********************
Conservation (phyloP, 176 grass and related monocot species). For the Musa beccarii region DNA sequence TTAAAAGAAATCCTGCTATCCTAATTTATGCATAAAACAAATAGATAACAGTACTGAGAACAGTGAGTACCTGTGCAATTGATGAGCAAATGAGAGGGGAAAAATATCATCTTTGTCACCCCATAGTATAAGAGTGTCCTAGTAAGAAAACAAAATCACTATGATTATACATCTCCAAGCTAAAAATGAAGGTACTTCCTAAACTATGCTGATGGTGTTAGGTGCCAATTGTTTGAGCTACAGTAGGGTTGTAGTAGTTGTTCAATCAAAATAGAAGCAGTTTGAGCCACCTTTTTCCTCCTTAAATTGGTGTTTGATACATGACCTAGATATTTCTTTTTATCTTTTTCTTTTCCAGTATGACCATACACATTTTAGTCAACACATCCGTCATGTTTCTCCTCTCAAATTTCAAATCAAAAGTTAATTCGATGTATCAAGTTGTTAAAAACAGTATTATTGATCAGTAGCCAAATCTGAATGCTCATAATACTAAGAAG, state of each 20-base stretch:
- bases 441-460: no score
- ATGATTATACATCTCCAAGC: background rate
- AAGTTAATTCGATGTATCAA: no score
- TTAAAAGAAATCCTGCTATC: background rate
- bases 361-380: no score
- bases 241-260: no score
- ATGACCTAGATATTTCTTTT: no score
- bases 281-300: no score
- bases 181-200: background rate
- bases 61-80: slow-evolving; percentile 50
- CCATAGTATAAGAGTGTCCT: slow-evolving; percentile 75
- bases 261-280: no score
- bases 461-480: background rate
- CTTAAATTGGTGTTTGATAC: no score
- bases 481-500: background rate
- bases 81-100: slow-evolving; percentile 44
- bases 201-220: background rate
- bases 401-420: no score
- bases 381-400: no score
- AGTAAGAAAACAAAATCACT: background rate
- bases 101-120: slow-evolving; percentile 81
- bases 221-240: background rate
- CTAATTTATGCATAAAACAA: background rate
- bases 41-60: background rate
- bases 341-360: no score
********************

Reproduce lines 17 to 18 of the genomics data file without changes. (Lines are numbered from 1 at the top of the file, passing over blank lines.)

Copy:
- bases 81-100: slow-evolving; percentile 44
- bases 201-220: background rate